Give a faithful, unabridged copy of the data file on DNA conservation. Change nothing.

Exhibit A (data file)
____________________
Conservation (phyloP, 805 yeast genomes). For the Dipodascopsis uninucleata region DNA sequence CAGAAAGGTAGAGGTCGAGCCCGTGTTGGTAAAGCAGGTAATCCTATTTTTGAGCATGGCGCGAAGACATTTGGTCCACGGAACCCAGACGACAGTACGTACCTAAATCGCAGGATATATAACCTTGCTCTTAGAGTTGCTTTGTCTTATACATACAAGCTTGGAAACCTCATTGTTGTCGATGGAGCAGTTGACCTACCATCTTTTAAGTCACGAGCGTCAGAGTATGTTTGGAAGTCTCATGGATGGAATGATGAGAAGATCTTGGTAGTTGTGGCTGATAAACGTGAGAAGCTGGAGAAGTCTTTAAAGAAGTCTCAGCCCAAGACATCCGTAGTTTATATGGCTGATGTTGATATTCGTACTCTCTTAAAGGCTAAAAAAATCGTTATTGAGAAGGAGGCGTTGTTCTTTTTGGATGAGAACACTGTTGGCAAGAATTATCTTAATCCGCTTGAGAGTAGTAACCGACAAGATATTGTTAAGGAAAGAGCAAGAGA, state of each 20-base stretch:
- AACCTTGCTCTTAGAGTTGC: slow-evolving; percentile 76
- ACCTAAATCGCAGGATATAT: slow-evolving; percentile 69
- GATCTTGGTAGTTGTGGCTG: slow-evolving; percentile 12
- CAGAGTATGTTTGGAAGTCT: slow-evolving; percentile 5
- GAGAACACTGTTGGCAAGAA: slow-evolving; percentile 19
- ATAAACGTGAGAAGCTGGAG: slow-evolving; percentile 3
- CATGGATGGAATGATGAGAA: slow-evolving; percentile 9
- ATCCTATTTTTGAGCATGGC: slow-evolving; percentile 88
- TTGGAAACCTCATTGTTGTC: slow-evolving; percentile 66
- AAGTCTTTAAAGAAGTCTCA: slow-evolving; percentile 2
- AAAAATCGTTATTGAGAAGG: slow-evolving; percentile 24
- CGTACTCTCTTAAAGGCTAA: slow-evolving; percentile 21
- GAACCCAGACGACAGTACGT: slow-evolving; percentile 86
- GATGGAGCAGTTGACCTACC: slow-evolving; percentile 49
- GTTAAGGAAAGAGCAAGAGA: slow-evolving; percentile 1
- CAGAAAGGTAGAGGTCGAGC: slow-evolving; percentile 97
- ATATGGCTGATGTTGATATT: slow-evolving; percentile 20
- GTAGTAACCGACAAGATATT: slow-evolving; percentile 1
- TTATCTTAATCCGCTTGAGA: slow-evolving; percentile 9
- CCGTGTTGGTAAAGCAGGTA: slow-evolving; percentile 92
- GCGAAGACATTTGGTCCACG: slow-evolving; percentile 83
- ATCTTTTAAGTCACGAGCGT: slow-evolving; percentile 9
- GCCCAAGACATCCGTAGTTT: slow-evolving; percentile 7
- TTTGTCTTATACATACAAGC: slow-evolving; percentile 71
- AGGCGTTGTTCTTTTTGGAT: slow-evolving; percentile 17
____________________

Conservation (phyloP, 805 yeast genomes). For the Dipodascopsis uninucleata region DNA sequence CAGAAAGGTAGAGGTCGAGCCCGTGTTGGTAAAGCAGGTAATCCTATTTTTGAGCATGGCGCGAAGACATTTGGTCCACGGAACCCAGACGACAGTACGTACCTAAATCGCAGGATATATAACCTTGCTCTTAGAGTTGCTTTGTCTTATACATACAAGCTTGGAAACCTCATTGTTGTCGATGGAGCAGTTGACCTACCATCTTTTAAGTCACGAGCGTCAGAGTATGTTTGGAAGTCTCATGGATGGAATGATGAGAAGATCTTGGTAGTTGTGGCTGATAAACGTGAGAAGCTGGAGAAGTCTTTAAAGAAGTCTCAGCCCAAGACATCCGTAGTTTATATGGCTGATGTTGATATTCGTACTCTCTTAAAGGCTAAAAAAATCGTTATTGAGAAGGAGGCGTTGTTCTTTTTGGATGAGAACACTGTTGGCAAGAATTATCTTAATCCGCTTGAGAGTAGTAACCGACAAGATATTGTTAAGGAAAGAGCAAGAGA, state of each 20-base stretch:
- AACCTTGCTCTTAGAGTTGC: slow-evolving; percentile 76
- ACCTAAATCGCAGGATATAT: slow-evolving; percentile 69
- GATCTTGGTAGTTGTGGCTG: slow-evolving; percentile 12
- CAGAGTATGTTTGGAAGTCT: slow-evolving; percentile 5
- GAGAACACTGTTGGCAAGAA: slow-evolving; percentile 19
- ATAAACGTGAGAAGCTGGAG: slow-evolving; percentile 3
- CATGGATGGAATGATGAGAA: slow-evolving; percentile 9
- ATCCTATTTTTGAGCATGGC: slow-evolving; percentile 88
- TTGGAAACCTCATTGTTGTC: slow-evolving; percentile 66
- AAGTCTTTAAAGAAGTCTCA: slow-evolving; percentile 2
- AAAAATCGTTATTGAGAAGG: slow-evolving; percentile 24
- CGTACTCTCTTAAAGGCTAA: slow-evolving; percentile 21
- GAACCCAGACGACAGTACGT: slow-evolving; percentile 86
- GATGGAGCAGTTGACCTACC: slow-evolving; percentile 49
- GTTAAGGAAAGAGCAAGAGA: slow-evolving; percentile 1
- CAGAAAGGTAGAGGTCGAGC: slow-evolving; percentile 97
- ATATGGCTGATGTTGATATT: slow-evolving; percentile 20
- GTAGTAACCGACAAGATATT: slow-evolving; percentile 1
- TTATCTTAATCCGCTTGAGA: slow-evolving; percentile 9
- CCGTGTTGGTAAAGCAGGTA: slow-evolving; percentile 92
- GCGAAGACATTTGGTCCACG: slow-evolving; percentile 83
- ATCTTTTAAGTCACGAGCGT: slow-evolving; percentile 9
- GCCCAAGACATCCGTAGTTT: slow-evolving; percentile 7
- TTTGTCTTATACATACAAGC: slow-evolving; percentile 71
- AGGCGTTGTTCTTTTTGGAT: slow-evolving; percentile 17